Cost of Equity:

The CAPM says that the expected return on an investment equals to the rate on a risk free security plus the risk premium. If the expected return does not meet or beat the required return, then the investment should not be carried on and the security line plots the results of the CAPM for all different betas. The cost of equity using the CAPM model is 11.73%.

WLR Foods and Tyson Foods Case Study Solution

WLR Foods and Tyson Foods Case Study Solution

The cost of equity using the proxy for CAPM and adding 4% in the cost of debt is 14.45%.

The CAPM has several advantages over the other method of calculating the required rate of return and it is widely used by most companies to determine their cost of equity.

CAPM considers only systematic risk which reflects the reality in which most investors have diversified portfolios from which unsystematic risk has been essentially eliminated and WRL and Tyson both companies are diversified.

WLR Foods and Tyson Foods Case Solution & Answer

CAPM method also generates a theoretically-derived relationship between the return that is required and the systematic risk, which has been subject to frequent empirical research and testing.

It is a better method to calculate the cost of equity than the other method as it takes account of the level of systematic risk relative to the stock market as a whole and it is superior to the WACC in providing discounts rates for use in investment appraisal.


Valuation of WLR Foods:

The valuation of the WRL through the discounted cash flows method is $470 million and the Market value of equity is $400 million through which the share value has been derived and the value of share is $36.

In the calculation of the value of the company, the sales have increased in 1994 by 18.4%, 10% in 1995, 1996, 1997, 1998 and the growth of sales for the year 1999 is 6.2%. These assumptions have been taken because of the growth of the industry which is good for unforeseeable future and the past trends of the company. The growth rate taken for the terminal value is 4%, which is calculated after evaluating the past and future.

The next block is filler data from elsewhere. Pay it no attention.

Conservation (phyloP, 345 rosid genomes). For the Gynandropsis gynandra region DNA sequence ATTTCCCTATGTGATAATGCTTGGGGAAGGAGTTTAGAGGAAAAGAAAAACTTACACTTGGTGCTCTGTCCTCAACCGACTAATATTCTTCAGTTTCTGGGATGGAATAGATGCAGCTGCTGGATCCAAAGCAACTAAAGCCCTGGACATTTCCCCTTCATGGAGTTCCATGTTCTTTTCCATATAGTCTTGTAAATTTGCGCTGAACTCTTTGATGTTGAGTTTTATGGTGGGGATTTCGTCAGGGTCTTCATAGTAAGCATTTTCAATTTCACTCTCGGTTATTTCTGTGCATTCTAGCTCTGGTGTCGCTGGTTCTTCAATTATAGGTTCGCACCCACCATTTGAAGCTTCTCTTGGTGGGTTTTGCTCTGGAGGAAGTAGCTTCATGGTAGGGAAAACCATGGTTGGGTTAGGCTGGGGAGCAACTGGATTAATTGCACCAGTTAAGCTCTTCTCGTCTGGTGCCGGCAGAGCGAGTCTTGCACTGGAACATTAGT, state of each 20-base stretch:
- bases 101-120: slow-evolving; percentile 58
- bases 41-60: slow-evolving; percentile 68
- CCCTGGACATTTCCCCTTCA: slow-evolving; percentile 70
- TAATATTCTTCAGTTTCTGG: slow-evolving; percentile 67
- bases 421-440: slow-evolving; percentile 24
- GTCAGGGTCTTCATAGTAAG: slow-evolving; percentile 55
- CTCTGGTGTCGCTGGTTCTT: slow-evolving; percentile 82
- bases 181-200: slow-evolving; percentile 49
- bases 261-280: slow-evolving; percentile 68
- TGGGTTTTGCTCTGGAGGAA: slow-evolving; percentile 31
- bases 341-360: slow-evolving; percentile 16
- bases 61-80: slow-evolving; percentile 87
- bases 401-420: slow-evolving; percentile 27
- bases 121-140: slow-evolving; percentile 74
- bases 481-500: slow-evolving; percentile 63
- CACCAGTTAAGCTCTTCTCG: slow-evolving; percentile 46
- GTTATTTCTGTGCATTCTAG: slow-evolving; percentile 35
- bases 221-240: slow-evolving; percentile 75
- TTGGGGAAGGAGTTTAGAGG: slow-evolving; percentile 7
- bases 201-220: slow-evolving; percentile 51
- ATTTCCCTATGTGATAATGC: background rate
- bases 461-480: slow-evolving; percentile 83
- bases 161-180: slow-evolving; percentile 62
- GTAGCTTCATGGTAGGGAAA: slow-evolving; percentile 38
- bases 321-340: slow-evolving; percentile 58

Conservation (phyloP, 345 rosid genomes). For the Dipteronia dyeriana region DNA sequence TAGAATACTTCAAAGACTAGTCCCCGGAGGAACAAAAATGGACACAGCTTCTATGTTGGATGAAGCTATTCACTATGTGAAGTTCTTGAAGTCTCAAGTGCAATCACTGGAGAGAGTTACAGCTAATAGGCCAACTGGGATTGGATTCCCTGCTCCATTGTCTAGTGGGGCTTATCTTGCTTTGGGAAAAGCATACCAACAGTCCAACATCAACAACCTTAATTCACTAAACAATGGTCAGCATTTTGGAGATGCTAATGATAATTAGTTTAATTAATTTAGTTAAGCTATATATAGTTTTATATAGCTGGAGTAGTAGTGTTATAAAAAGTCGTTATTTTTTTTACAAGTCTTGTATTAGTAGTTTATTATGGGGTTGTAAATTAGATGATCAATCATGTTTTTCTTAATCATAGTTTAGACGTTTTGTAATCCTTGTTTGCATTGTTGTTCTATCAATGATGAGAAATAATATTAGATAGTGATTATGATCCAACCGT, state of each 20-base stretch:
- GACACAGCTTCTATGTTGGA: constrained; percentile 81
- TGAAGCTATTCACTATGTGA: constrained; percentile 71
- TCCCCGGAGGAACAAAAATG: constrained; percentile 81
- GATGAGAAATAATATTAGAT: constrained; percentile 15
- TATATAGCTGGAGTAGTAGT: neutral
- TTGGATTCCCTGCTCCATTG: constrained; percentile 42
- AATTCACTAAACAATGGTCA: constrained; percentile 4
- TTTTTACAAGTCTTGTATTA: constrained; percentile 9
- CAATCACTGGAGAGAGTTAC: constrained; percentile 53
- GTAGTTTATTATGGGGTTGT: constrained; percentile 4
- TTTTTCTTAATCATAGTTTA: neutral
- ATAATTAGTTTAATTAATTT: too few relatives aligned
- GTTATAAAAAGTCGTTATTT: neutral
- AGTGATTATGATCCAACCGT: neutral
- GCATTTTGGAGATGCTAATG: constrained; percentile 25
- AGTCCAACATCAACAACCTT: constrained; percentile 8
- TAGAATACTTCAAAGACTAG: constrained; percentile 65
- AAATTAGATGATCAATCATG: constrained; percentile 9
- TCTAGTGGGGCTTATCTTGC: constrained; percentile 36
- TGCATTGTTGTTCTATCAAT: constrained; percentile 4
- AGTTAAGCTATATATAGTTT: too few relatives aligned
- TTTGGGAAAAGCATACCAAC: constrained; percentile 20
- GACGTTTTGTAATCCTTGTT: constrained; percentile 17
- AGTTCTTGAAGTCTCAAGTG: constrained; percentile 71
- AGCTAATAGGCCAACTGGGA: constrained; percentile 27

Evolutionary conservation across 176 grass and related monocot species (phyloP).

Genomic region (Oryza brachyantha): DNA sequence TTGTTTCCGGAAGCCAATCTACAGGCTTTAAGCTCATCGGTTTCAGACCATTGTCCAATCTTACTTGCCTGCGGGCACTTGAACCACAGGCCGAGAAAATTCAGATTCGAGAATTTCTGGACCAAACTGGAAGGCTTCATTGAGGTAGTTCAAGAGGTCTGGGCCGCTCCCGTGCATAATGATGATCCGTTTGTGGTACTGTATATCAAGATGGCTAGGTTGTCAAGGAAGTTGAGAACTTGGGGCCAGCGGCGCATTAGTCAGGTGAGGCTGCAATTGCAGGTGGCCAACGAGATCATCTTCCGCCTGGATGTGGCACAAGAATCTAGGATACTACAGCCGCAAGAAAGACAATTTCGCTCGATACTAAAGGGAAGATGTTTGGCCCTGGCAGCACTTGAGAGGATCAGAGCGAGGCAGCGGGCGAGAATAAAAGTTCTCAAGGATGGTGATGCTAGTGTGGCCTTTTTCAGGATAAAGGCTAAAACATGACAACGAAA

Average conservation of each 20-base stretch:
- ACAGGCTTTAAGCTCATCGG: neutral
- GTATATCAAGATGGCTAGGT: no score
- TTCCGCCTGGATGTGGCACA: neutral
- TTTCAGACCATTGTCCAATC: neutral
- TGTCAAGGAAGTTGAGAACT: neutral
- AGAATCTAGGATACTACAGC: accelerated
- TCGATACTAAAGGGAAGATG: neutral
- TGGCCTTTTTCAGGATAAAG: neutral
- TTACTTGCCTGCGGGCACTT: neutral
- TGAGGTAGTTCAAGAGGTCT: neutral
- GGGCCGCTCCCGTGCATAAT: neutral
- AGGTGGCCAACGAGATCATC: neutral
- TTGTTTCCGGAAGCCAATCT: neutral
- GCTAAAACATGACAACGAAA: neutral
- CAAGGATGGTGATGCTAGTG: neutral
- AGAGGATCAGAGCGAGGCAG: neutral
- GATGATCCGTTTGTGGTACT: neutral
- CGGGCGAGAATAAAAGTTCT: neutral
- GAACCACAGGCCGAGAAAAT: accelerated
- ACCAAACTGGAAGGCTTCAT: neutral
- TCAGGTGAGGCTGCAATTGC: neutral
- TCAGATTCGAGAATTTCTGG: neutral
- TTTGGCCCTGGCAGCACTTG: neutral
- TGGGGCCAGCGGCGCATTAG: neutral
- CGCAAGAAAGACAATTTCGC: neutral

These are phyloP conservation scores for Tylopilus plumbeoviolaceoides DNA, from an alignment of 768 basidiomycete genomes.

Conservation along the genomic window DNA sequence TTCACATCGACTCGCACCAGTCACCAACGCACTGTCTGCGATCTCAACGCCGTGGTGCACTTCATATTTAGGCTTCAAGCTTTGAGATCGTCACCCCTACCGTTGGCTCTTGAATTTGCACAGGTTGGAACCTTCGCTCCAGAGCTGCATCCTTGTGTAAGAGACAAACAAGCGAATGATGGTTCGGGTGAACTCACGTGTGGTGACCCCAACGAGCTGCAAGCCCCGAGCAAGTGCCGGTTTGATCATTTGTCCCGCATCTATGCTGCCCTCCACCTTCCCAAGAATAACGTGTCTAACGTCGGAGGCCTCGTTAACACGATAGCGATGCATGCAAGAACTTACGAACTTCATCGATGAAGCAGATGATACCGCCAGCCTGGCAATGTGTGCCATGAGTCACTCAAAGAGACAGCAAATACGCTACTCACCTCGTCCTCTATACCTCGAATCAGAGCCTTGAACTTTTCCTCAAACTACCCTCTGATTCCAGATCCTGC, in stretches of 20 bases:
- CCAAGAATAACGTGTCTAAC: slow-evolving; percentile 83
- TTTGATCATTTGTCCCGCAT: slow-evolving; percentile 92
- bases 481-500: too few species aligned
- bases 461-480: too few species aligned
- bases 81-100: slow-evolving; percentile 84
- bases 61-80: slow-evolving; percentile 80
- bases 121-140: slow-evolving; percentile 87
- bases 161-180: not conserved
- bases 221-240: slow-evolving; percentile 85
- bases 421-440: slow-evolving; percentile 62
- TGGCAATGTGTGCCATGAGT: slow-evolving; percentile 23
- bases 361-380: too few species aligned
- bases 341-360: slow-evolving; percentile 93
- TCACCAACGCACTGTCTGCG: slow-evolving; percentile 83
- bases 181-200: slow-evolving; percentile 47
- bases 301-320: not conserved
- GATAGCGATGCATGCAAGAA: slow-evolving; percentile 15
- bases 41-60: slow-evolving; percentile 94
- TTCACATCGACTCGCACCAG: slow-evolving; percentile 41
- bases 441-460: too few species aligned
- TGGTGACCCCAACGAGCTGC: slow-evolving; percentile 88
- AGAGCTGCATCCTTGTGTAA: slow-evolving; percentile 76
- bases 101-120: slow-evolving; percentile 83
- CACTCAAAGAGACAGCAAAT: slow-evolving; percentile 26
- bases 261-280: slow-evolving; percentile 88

The marginal tax rate for the company is 40% and the market risk premium is 5.50%. The cost of debt is taken through the B rating of the corporate bonds, which is 10.45% and the risk free rate to calculate the cost of equity is taken as the rate of 30 year U.S Government Issues, which is usually the risk free rate.

The capital expenditures and the depreciation expenses are taken as given in the income statement of the company. The market value of the equity is calculated by subtracting the market value of debt from the enterprise value and the share price is calculated by dividing 11 million shares by the market value of equity.

The market value of debt is taken as $70 million as Tyson Foods made an assumption that the debt is valued at $70 million, which shows that the market price of the debt is approximately around this value.


Competitors Beta Effect on WACC and Valuation:

Using competitors’ beta by gearing and ungearing has the effect to change the WACC and the value of the company. However, in this case the re-gearing the beta of competitors has not affected the value and WACC as the beta of Tyson Foods is 1 and the calculated Beta is 0.98.

The cost of equity has only decreased from 11.73% to 11.6% due to which the WACC has changed from 9.53% to 9.46%.

The value of the company has increased from $470 million to $472 million, which is minimal and has not affected the price of the company much, which also means that the share price and market value of debt is also almost similar.

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